Mycenean Acropolis Gla

The site is located on a limestone outcrop or hill that jutted into Lake Kopais (now drained) or formed an island within it. The flat-topped outcrop rises up to 38m above the surrounding area. It measures circa 900 x 575m (. The ancient name of the site is unknown, it is unclear whether it is one of the Boeotian places named by Homer. The scholarly designation "Gla" is from the Albanian word for fortification, the modern local population calls the site Paliokastro
The walls are built of medium-sized limestone blocks, mostly in the Cyclopean masonry technique (ashlar masonry is employed at some of the gates). They have a total length of 2.8 km, are up to 6.75m wide and 3-5m high. In many locations they are built directly on the cliffs that form the limit of the outcrop. It had four gates, an unusually high number for a Mycenaean fortification, in the north, west, south and southeast. Elaborate built ramps led to the gates. The fortification can be dated to early LH III B, that is, circa 1300 BC.
The most striking interior feature is a large L-shaped building, often described as a "palace". It is in the north of the site, which is subdivided by several internal walls in this area. The "palace" is located on an artificial terrace and consists of three wings. Each of the wings contains mostly very small rooms, arranged in groups of six and accessed by corridors. At the two ends of the L, there are similar arrangements of rooms resembling the megaron complexes known from Tiryns, Mycenae Dimini and Pylos. Nevertheless, the lack of several typical features of other Mycenaean palaces, namely of a "throne room", a hearth and a "bathroom" casts some doubt on the designation of the structure as a palace.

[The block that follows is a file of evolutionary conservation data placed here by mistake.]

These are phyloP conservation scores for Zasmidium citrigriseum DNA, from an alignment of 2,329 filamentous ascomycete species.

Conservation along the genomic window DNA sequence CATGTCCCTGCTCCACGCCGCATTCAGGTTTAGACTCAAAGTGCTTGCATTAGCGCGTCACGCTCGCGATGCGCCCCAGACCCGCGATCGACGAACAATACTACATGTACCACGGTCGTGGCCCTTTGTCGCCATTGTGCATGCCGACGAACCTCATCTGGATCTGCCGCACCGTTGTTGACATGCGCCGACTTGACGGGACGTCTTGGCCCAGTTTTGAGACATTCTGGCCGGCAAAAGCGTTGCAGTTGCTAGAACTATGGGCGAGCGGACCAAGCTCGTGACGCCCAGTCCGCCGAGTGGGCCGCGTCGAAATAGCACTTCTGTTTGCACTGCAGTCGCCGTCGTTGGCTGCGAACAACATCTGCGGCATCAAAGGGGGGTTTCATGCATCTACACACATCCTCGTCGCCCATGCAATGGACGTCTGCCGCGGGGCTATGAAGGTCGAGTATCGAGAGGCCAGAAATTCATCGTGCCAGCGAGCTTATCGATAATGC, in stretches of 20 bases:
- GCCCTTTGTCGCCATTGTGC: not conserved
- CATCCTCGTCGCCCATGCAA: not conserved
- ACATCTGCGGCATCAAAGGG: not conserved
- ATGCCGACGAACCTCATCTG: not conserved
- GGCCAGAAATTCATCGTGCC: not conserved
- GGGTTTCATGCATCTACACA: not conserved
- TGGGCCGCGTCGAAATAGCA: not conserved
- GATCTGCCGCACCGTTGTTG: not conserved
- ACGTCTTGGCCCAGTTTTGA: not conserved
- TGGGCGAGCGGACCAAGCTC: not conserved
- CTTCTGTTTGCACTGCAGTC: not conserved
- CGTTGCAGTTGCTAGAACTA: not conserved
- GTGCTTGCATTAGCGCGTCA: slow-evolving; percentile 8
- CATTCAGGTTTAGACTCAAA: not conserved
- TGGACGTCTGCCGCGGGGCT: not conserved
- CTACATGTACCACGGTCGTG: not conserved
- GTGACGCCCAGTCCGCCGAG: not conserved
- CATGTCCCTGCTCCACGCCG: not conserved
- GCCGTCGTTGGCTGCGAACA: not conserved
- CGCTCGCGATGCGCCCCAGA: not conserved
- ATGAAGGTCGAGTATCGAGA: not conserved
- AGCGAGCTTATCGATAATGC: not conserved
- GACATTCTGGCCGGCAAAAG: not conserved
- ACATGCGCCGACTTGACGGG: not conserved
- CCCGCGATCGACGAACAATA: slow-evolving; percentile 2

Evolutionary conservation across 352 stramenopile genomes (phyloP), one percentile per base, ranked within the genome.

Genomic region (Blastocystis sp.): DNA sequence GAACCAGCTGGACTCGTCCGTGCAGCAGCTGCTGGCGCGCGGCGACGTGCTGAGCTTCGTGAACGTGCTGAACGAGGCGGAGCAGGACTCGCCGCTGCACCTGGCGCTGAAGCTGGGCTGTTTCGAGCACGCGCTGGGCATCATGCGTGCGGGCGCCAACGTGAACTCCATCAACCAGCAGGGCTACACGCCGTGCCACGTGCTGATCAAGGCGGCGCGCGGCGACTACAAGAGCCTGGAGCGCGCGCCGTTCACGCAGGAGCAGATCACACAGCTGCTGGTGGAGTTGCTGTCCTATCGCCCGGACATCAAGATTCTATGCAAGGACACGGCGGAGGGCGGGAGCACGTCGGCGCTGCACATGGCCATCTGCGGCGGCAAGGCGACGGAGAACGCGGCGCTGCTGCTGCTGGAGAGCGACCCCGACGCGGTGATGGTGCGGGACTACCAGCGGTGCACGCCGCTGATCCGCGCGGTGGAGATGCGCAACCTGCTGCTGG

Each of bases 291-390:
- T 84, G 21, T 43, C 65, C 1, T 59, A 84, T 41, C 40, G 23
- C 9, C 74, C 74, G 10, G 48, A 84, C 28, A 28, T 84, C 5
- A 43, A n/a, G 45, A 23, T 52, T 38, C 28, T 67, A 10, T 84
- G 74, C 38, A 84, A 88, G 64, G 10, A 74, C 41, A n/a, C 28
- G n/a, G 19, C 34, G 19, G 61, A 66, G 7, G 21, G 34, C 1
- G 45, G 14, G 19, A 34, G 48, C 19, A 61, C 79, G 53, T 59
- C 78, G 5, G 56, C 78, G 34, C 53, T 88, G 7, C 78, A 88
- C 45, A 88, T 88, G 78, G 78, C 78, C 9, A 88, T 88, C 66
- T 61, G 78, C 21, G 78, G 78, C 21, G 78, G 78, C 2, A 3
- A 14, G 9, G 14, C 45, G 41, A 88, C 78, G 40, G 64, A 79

Two further Mycenaean architectural complexes were found further south, in the area of the so-called "agora", which is separated from the "palace area" by a wall. The two complexes are parallel to each other and have similar plans. In each, a long corridor links buildings in the north and south of the complex. They are subdivided into small rooms. There is no scholarly consensus on their function. Suggestions include use as barracks, storage spaces/distribution centres, or workshops. The storage theory is supported by the discovery of large amounts of carbonised grain in one of the buildings.

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